When the ACL is absent, the instant center of the knee moves from this position. The center of rotation moves medially and posteriorly from its normal point to a point well inside the medial compartment, as shown in Fig. 3. The effect of this pivot shift is an increase in the length of the lever arm to the lateral tibial condyle. This allows production of a larger angular radius. The combination of the pivot shift (increased lever arm) and increased anterior drawer allows the lateral tibial condyle to significantly sublux anteriorly. A number of studies have noted the action of the femur sliding off the posterior lateral condyle of the tibia. This sliding causes impingement of the posterior horn of the lateral meniscus and will most likely cause damage to this structure over time. It is important to understand that ALRI is a two-event situation and that rotatory instability is an anterior/posterior motion, and is not controlled primarily by medial/lateral stabilizers. It is reasonable to expect, then, that by limiting anterior drawer, ALRI will be reduced.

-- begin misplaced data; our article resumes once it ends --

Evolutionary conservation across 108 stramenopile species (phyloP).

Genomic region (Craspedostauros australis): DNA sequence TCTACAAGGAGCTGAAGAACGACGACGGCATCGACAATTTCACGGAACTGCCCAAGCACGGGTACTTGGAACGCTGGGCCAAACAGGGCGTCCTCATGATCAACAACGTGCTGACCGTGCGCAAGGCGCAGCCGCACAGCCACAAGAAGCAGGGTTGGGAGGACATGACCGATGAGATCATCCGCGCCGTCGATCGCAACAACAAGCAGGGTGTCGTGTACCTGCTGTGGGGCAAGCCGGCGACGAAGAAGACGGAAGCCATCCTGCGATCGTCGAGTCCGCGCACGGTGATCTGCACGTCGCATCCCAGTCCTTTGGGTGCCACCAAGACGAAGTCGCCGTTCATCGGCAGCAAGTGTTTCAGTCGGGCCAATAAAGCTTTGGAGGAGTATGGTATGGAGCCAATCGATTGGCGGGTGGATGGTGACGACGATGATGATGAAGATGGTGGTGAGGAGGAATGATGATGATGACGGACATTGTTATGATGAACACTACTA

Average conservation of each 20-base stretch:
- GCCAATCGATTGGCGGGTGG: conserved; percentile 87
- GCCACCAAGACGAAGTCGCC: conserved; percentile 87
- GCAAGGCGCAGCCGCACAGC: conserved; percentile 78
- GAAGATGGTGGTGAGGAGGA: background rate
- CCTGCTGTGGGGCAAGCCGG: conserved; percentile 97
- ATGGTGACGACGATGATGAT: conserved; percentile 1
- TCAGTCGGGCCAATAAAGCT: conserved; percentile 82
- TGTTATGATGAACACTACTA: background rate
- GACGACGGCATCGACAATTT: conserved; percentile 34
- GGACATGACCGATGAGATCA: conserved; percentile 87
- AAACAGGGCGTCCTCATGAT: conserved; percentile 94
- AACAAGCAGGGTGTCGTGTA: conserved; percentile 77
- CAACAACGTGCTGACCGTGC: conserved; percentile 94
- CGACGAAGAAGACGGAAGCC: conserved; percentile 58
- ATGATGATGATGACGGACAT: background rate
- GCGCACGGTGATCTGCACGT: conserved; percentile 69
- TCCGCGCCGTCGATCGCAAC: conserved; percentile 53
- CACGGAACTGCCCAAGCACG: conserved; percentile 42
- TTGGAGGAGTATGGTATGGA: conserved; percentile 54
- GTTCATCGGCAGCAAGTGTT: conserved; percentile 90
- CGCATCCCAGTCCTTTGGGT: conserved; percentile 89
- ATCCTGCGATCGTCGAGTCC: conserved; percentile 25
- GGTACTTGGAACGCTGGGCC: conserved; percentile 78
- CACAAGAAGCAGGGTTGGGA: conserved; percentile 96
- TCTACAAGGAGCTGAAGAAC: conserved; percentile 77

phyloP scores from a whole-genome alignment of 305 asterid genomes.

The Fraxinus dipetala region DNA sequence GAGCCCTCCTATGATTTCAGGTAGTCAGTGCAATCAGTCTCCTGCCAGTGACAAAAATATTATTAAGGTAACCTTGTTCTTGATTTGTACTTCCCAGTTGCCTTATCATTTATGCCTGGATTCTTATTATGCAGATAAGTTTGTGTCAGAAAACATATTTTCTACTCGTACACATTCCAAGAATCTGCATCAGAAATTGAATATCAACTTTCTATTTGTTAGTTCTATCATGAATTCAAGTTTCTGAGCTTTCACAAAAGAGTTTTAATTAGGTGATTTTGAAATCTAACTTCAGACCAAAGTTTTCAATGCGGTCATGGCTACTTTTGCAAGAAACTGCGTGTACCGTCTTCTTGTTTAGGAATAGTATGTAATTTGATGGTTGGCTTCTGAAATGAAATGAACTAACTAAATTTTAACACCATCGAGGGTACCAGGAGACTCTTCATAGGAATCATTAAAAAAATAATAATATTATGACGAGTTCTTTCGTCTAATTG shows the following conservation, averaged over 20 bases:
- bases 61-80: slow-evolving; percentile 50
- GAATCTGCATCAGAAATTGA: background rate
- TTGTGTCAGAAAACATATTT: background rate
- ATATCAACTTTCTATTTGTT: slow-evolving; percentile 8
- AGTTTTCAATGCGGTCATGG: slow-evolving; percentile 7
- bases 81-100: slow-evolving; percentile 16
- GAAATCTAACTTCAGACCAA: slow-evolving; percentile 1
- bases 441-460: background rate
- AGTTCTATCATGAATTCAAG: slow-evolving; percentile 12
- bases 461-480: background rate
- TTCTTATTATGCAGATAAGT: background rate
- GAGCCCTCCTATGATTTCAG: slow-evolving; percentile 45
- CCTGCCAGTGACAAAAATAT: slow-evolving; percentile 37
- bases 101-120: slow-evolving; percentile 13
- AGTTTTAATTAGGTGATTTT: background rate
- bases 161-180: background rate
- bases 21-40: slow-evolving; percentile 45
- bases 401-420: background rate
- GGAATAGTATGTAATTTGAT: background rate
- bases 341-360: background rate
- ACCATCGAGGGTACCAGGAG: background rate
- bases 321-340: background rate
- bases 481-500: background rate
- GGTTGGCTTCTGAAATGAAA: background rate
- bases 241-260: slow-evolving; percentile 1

In injuries tested within two weeks of arthroscopy, the pivot shift was more sensitive in accurate diagnosis (88.8%) when compared to the Lachman and Anterior Drawer Sign Tests. In cases presented after two weeks, the Lachman and Pivot Shift tests were not found to be significantly different (84.6%). The primary influencing factor here was the change in the center of rotation.
AMRI occurs primarily in the patient who has a combination of injuries which compromise the medial collateral ligament (MCL) as well as the ACL. Isolated sectioning of the MCL does not produce significant increases in anterior drawer, or in AMRI while the ACL is intact. When the ACL and MCL have both been fully incapacitated, the pivot center of the knee shifts far laterally to the lateral compartment. The long lever arm to the medial aspect of the tibia, in combination with increased anterior drawer, allows anterior medial tibial subluxation. (Fig. 4).